July 04, 2000
July 4, 2000
The two cars pictured in your page are identified further as follows:
1. CR64514 was originally PRR 497783, built November, 1946, for the PRR.
2. CR64721 was originally a PRR Class X25 or X29 boxcar rebuilt into a flanger car by the PRR in 1962. The original built date as a boxcar was January, 1925 (making it probably an X29 -rph).
While both of these pieces of equipment have flanger blades their function was not the same.
The use of the Russell Plow was not only intended to clear the track and several feet on either side but the flanger blade was used to remove the first three inches or so of ice and snow below the top of the rail. This build up of ice and packed snow could tear off steam connectors on passenger cars and air hoses on all equipment. Both the single track and double track Russell Plows had doors which were pushed out by air cylinders to essentially push the snow away form the edge of the ballast as far as possible. These Russell plows, when the shipping or movement fixtures were removed and stored in the car body, would run with the plow blade resting onto of the ball of the rail. The special coupler and its support features was also removed and stored in the carboy when plowing. The true Russell Plows had a floating draft sill that extended to the center pin of the front truck so that when plowing and the weight of the snow was on the blade, the blade would ride on the ball of the rail and the force from the pushing locomotive would be applied where needed. The Erie-Lackawanna plows which were built on old steam locomotive tender underframes did not have this floating sill. These E-L plows also utilized the tender trucks.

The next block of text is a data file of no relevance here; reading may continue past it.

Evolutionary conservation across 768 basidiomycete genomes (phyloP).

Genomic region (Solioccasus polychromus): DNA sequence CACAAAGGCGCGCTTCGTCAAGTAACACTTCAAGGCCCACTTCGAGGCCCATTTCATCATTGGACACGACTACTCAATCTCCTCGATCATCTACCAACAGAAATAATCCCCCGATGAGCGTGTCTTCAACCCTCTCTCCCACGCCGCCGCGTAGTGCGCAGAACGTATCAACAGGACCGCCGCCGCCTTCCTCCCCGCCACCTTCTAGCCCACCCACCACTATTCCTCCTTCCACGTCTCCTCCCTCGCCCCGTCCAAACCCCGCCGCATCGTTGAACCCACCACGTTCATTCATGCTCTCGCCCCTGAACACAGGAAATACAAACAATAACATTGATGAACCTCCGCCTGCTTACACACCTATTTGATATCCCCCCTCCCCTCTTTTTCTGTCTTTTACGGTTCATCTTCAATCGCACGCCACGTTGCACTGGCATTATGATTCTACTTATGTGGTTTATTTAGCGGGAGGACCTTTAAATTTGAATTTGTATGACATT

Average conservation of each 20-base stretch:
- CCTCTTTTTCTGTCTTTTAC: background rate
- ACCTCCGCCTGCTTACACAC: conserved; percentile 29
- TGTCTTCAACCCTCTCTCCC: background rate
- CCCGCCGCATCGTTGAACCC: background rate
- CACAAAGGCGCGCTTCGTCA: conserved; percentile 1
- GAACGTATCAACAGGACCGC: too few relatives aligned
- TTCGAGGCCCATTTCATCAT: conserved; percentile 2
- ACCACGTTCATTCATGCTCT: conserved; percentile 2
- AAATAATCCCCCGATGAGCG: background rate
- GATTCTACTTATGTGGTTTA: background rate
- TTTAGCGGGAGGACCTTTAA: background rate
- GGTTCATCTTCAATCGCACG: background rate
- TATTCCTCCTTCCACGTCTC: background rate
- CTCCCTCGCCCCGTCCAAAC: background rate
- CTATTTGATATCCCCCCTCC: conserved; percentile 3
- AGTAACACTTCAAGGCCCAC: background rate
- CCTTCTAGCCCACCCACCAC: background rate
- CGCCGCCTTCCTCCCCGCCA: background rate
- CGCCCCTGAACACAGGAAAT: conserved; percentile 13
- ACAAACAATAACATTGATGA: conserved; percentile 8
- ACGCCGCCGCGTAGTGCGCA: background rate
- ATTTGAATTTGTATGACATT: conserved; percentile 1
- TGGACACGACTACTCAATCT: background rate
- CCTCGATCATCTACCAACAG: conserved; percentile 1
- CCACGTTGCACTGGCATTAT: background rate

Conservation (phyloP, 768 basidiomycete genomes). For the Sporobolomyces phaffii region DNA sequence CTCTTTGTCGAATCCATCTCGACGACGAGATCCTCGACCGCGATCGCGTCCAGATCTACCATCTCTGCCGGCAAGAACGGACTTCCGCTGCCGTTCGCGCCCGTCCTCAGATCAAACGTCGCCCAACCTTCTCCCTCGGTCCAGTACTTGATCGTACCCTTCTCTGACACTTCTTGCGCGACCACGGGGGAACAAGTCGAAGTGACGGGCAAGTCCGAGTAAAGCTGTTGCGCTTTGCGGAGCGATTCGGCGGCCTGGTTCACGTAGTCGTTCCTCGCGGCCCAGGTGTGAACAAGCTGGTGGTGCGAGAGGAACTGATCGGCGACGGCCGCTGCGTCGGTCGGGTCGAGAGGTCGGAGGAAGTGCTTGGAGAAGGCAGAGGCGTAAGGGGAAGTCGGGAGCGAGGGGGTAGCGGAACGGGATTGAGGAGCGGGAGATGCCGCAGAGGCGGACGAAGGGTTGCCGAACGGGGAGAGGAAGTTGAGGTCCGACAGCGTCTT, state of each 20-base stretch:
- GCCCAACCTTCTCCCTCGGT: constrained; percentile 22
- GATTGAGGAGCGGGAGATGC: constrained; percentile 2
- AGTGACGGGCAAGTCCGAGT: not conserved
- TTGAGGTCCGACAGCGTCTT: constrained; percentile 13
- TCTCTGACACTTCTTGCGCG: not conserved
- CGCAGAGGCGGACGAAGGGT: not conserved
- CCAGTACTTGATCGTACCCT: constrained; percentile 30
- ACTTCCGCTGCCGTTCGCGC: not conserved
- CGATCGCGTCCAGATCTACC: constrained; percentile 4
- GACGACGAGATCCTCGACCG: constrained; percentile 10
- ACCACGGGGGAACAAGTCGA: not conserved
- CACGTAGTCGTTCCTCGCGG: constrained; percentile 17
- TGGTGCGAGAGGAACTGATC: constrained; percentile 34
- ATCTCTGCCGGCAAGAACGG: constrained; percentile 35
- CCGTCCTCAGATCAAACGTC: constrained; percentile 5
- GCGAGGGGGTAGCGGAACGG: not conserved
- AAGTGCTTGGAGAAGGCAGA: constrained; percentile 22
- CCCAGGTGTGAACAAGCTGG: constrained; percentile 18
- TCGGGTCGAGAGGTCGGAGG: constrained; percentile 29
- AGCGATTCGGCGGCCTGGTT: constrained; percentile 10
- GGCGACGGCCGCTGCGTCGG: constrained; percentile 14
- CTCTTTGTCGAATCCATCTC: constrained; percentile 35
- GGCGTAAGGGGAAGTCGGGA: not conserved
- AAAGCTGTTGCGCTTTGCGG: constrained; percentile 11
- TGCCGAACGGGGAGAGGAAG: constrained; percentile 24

There was a door that covered the opening for the attachment of the front coupler and its fittings. This door was closed during plowing operations to prevent snow from becoming packed between the backside of the plow blade and the front truck. If snow was allowed to become packed in this area the plow body would be lifted off the truck and derailment could occur.
The PRR flanger cars were used to remove ice and snow from between the rails down to the cross ties. If ice was allowed to accumulate between the rails the track gauge could become widened to a point that wheels sets could fall between the rails. There were several places on the old PRR that ice was a problem such as at Cresson, Pennsylvania.
CR 64514 and 64721 Snowplow and Flanger in South Anderson Yard Aug. 9, 1999 - Roger Hensley Photo